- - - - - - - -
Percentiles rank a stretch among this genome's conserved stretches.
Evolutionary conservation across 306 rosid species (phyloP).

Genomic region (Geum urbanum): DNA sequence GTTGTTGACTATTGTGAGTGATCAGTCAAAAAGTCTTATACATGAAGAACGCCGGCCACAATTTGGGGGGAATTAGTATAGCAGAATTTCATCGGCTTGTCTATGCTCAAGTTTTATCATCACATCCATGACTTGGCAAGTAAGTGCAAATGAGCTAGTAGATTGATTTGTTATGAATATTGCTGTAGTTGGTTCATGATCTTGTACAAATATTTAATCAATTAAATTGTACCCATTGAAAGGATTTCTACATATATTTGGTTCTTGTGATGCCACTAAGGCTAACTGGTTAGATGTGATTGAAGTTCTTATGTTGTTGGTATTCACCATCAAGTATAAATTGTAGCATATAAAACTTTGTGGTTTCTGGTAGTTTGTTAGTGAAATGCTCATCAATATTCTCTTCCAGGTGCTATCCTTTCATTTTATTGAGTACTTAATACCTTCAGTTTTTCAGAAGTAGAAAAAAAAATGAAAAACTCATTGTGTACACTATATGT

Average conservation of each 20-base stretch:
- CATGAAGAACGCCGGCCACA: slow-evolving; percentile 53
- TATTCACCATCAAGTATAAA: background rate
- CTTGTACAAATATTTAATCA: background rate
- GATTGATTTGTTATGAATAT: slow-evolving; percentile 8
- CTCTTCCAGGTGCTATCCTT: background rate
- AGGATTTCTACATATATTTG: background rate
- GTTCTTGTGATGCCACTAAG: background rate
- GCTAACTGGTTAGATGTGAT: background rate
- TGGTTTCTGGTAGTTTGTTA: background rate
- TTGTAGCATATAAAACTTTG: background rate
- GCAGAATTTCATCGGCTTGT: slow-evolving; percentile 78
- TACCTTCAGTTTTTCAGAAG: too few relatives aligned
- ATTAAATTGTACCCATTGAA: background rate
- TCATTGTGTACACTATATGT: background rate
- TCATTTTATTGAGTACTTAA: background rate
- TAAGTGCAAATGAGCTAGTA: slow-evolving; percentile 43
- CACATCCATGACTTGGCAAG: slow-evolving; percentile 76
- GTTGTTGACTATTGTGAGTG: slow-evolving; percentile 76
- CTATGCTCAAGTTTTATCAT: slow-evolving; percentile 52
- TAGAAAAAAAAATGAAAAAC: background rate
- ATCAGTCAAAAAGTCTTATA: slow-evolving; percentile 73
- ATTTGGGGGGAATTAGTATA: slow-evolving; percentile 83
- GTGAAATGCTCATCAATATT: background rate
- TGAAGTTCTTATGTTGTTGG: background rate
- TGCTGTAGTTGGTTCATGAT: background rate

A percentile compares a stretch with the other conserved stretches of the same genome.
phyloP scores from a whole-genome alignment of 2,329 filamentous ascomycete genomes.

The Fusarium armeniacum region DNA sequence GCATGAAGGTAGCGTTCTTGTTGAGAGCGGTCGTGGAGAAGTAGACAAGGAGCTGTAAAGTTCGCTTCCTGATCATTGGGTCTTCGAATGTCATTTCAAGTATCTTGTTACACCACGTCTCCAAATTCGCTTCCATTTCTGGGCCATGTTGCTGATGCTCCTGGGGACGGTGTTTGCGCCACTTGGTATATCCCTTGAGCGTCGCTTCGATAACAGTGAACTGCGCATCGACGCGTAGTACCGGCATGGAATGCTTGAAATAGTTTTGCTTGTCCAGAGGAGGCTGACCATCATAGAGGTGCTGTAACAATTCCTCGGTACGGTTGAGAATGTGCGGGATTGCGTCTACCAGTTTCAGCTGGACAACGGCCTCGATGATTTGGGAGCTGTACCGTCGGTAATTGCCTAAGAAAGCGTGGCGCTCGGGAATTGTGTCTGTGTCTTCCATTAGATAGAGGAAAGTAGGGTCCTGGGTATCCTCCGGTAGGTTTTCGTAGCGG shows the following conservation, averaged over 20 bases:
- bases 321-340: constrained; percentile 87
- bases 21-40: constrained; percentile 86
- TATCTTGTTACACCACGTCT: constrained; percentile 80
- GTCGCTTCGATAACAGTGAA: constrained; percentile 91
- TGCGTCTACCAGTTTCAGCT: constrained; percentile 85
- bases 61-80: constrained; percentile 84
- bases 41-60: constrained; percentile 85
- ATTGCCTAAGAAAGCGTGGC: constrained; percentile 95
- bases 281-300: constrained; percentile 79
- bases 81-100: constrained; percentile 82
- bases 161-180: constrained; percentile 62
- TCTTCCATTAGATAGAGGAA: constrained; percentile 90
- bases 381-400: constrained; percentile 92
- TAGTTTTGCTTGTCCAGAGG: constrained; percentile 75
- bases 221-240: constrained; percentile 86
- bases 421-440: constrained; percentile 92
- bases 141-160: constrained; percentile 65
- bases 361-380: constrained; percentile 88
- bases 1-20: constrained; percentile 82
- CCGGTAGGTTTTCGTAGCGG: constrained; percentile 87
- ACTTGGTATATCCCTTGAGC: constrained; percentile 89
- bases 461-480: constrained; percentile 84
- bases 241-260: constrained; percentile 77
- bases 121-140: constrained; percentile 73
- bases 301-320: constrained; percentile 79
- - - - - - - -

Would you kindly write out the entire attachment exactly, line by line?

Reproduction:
Percentiles rank a stretch among this genome's conserved stretches.
Evolutionary conservation across 306 rosid species (phyloP).

Genomic region (Geum urbanum): DNA sequence GTTGTTGACTATTGTGAGTGATCAGTCAAAAAGTCTTATACATGAAGAACGCCGGCCACAATTTGGGGGGAATTAGTATAGCAGAATTTCATCGGCTTGTCTATGCTCAAGTTTTATCATCACATCCATGACTTGGCAAGTAAGTGCAAATGAGCTAGTAGATTGATTTGTTATGAATATTGCTGTAGTTGGTTCATGATCTTGTACAAATATTTAATCAATTAAATTGTACCCATTGAAAGGATTTCTACATATATTTGGTTCTTGTGATGCCACTAAGGCTAACTGGTTAGATGTGATTGAAGTTCTTATGTTGTTGGTATTCACCATCAAGTATAAATTGTAGCATATAAAACTTTGTGGTTTCTGGTAGTTTGTTAGTGAAATGCTCATCAATATTCTCTTCCAGGTGCTATCCTTTCATTTTATTGAGTACTTAATACCTTCAGTTTTTCAGAAGTAGAAAAAAAAATGAAAAACTCATTGTGTACACTATATGT

Average conservation of each 20-base stretch:
- CATGAAGAACGCCGGCCACA: slow-evolving; percentile 53
- TATTCACCATCAAGTATAAA: background rate
- CTTGTACAAATATTTAATCA: background rate
- GATTGATTTGTTATGAATAT: slow-evolving; percentile 8
- CTCTTCCAGGTGCTATCCTT: background rate
- AGGATTTCTACATATATTTG: background rate
- GTTCTTGTGATGCCACTAAG: background rate
- GCTAACTGGTTAGATGTGAT: background rate
- TGGTTTCTGGTAGTTTGTTA: background rate
- TTGTAGCATATAAAACTTTG: background rate
- GCAGAATTTCATCGGCTTGT: slow-evolving; percentile 78
- TACCTTCAGTTTTTCAGAAG: too few relatives aligned
- ATTAAATTGTACCCATTGAA: background rate
- TCATTGTGTACACTATATGT: background rate
- TCATTTTATTGAGTACTTAA: background rate
- TAAGTGCAAATGAGCTAGTA: slow-evolving; percentile 43
- CACATCCATGACTTGGCAAG: slow-evolving; percentile 76
- GTTGTTGACTATTGTGAGTG: slow-evolving; percentile 76
- CTATGCTCAAGTTTTATCAT: slow-evolving; percentile 52
- TAGAAAAAAAAATGAAAAAC: background rate
- ATCAGTCAAAAAGTCTTATA: slow-evolving; percentile 73
- ATTTGGGGGGAATTAGTATA: slow-evolving; percentile 83
- GTGAAATGCTCATCAATATT: background rate
- TGAAGTTCTTATGTTGTTGG: background rate
- TGCTGTAGTTGGTTCATGAT: background rate

A percentile compares a stretch with the other conserved stretches of the same genome.
phyloP scores from a whole-genome alignment of 2,329 filamentous ascomycete genomes.

The Fusarium armeniacum region DNA sequence GCATGAAGGTAGCGTTCTTGTTGAGAGCGGTCGTGGAGAAGTAGACAAGGAGCTGTAAAGTTCGCTTCCTGATCATTGGGTCTTCGAATGTCATTTCAAGTATCTTGTTACACCACGTCTCCAAATTCGCTTCCATTTCTGGGCCATGTTGCTGATGCTCCTGGGGACGGTGTTTGCGCCACTTGGTATATCCCTTGAGCGTCGCTTCGATAACAGTGAACTGCGCATCGACGCGTAGTACCGGCATGGAATGCTTGAAATAGTTTTGCTTGTCCAGAGGAGGCTGACCATCATAGAGGTGCTGTAACAATTCCTCGGTACGGTTGAGAATGTGCGGGATTGCGTCTACCAGTTTCAGCTGGACAACGGCCTCGATGATTTGGGAGCTGTACCGTCGGTAATTGCCTAAGAAAGCGTGGCGCTCGGGAATTGTGTCTGTGTCTTCCATTAGATAGAGGAAAGTAGGGTCCTGGGTATCCTCCGGTAGGTTTTCGTAGCGG shows the following conservation, averaged over 20 bases:
- bases 321-340: constrained; percentile 87
- bases 21-40: constrained; percentile 86
- TATCTTGTTACACCACGTCT: constrained; percentile 80
- GTCGCTTCGATAACAGTGAA: constrained; percentile 91
- TGCGTCTACCAGTTTCAGCT: constrained; percentile 85
- bases 61-80: constrained; percentile 84
- bases 41-60: constrained; percentile 85
- ATTGCCTAAGAAAGCGTGGC: constrained; percentile 95
- bases 281-300: constrained; percentile 79
- bases 81-100: constrained; percentile 82
- bases 161-180: constrained; percentile 62
- TCTTCCATTAGATAGAGGAA: constrained; percentile 90
- bases 381-400: constrained; percentile 92
- TAGTTTTGCTTGTCCAGAGG: constrained; percentile 75
- bases 221-240: constrained; percentile 86
- bases 421-440: constrained; percentile 92
- bases 141-160: constrained; percentile 65
- bases 361-380: constrained; percentile 88
- bases 1-20: constrained; percentile 82
- CCGGTAGGTTTTCGTAGCGG: constrained; percentile 87
- ACTTGGTATATCCCTTGAGC: constrained; percentile 89
- bases 461-480: constrained; percentile 84
- bases 241-260: constrained; percentile 77
- bases 121-140: constrained; percentile 73
- bases 301-320: constrained; percentile 79